What Dreams May Come
Updated: Jun 15
“I have enjoyed greatly the second blooming that comes when you finish the life of the emotions and of personal relation; and suddenly find—at the age of fifty, say—that a whole new life has opened before you, filled with things you can think about, study, or read about…It’s as if a fresh sap of ideas and thoughts were rising in you. With it, of course, goes the penalty of increasing old age—the fact that your body is nearly always hurting somewhere…One’s thankfulness for the gift of life is, I think, stronger and more vital during those years than it ever has been before. It has some of the reality and intensity of dreams—and I still enjoy dreaming enormously.”
I have no dreams. Not that which come every night in REM sleep, but those secret thoughts and wishes that colour life from the inside out.
I had no idea. This stunning realization came to me last week while I was listening to an audio book by Tony Robbins. I couldn’t figure out why I had difficulty pulling out responses to some of his questions. It wasn’t that I didn’t want to answer. It was because I didn’t have the space to go to, to find the answers.
I have goals (a planning wall, remember??). I have needs to address. I have basic wants to fit in when I can. But none of this is about having dreams.
I had to sit back and figure out why I have no dreams. And more important, why I didn’t notice.
We could chalk it up to busy lives. Then we could say it was a casualty of the pandemic. Both would have merit. I was thinking maybe it was also my age (and therefore a topic for this blog) but reading the above quote from Agatha Christie on aging, that doesn’t wash.
I think part of the answer is that we get to points in life where we think we don’t need dreams anymore. Maybe we have achieved many of our former ones. Maybe we have outgrown them. Maybe we’ve had to settle in our lives because some important things didn’t work and we’ve been burnt. We are safe and okay where we are.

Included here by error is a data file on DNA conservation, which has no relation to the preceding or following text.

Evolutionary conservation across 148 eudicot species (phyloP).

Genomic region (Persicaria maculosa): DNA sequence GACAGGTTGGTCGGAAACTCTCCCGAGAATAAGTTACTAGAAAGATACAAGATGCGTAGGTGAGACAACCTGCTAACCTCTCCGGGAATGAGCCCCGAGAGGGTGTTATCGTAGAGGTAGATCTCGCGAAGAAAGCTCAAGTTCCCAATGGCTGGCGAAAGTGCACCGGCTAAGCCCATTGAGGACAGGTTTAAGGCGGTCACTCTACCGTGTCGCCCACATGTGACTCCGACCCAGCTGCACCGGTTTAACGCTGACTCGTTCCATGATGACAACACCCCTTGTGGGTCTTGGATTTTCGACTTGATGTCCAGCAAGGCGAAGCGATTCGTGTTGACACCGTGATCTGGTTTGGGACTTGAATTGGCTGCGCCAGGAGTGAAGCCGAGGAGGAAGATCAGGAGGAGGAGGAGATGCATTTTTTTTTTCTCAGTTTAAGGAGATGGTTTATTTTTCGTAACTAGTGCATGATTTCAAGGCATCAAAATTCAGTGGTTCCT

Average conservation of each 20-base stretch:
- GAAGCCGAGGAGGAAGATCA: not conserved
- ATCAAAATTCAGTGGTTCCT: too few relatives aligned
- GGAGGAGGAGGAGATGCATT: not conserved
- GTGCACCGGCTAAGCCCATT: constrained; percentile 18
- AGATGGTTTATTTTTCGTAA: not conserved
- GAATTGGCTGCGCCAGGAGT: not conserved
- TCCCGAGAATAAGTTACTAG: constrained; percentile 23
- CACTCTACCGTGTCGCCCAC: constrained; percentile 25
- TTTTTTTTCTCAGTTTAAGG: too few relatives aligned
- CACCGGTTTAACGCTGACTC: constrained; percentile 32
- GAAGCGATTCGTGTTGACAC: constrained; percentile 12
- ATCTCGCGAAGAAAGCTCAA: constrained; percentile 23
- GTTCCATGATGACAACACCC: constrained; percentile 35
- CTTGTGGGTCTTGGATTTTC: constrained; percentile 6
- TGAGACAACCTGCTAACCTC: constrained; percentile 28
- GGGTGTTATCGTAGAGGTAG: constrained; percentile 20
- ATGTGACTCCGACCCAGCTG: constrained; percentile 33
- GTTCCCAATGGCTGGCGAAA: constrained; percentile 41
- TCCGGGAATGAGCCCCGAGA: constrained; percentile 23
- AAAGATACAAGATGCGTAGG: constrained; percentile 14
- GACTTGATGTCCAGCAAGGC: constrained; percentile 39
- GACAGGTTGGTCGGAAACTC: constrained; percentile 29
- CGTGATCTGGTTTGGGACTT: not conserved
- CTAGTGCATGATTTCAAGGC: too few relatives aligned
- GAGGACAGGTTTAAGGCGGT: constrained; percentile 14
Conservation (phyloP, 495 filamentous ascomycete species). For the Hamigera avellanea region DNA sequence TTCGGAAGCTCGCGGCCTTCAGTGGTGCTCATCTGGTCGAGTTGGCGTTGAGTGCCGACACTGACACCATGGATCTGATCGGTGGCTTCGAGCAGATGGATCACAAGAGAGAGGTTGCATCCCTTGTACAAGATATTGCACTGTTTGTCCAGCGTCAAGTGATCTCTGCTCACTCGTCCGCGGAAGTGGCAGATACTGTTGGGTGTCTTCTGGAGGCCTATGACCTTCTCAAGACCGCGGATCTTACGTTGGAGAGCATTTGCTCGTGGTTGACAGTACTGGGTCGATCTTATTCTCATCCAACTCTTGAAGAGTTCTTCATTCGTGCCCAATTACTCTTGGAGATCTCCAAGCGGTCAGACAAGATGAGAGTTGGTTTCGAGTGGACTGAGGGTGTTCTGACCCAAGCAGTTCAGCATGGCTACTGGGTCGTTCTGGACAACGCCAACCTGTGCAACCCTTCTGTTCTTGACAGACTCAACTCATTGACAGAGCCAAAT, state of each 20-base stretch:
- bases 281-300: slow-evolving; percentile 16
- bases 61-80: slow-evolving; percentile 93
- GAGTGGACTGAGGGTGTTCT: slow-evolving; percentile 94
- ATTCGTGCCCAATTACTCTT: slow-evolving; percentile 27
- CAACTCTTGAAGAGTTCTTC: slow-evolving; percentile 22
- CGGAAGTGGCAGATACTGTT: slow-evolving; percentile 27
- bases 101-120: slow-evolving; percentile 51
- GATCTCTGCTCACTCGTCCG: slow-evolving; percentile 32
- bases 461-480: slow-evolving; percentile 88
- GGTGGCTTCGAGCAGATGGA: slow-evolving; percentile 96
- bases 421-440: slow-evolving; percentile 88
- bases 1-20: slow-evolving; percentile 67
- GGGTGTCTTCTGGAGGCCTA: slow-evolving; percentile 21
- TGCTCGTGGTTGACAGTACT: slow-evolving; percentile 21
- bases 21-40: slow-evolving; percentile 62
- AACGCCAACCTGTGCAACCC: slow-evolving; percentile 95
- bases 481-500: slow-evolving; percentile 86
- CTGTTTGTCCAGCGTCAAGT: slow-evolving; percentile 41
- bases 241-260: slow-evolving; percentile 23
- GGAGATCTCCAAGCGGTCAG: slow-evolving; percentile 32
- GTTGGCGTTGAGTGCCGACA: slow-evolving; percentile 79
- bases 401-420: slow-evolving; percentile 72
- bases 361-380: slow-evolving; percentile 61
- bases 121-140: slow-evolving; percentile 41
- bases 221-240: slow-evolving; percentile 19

But goals are not dreams. Goals are things to achieve that add to our quality of life, give us pride and a sense of achievement when accomplished. Dreams are what make you feel like a kid on Christmas Eve. Dreams come from below the soul, making their way up through your cardiovascular system and flooding through your bones. They are born in and live on the absolute fabric of who we are. They are, in essence, raw and vivid expressions of us.
This month, the province allows more openings and we face our new reality. Although on the surface a semblance of normalcy is reappearing, we can feel the funhouse effect still under our feet as we slowly move forward—walking on slanted floors and looking at our reflections in wavy mirrors. Do dreams even work right now?
I remember a quote I read years ago, one that has stayed with me although the author has not: Hard times require hard dreams. Its simple and powerful truth went into my psychological back pocket. I never “dreamed” I would need it under these conditions, but at least I still have it.
Dreaming real dreams, finding what makes us stop and catch our breath in delight and wonder in its possibilities, is a muscle. We are born fit and natural dreamers. Life challenges that all along the way but we remain the stewards of our dreamer powers. For me, it’s time to get fit again, not just the body and mind that have been in limbo during lockdown but the dreamer who once walked beside me.
I agree with Agatha that life is richer, and dreams can be deeper in the second half of life. But it will take an awakening to dream new dreams in this world. A shaking off of complacency and reaction, the unspoken trading of dreams for goals. Creating hard dreams for hard times, but real dreams nonetheless.
And as we craft the new normal, we will see what dreams may come.
Those are the dreams that a Dreamer Dreams Those are the dreams That he dreams Fill you up so high So high you wouldn't come down Those are the dreamers dreams.
Tom Cochrane, “Dreamer’s Dream”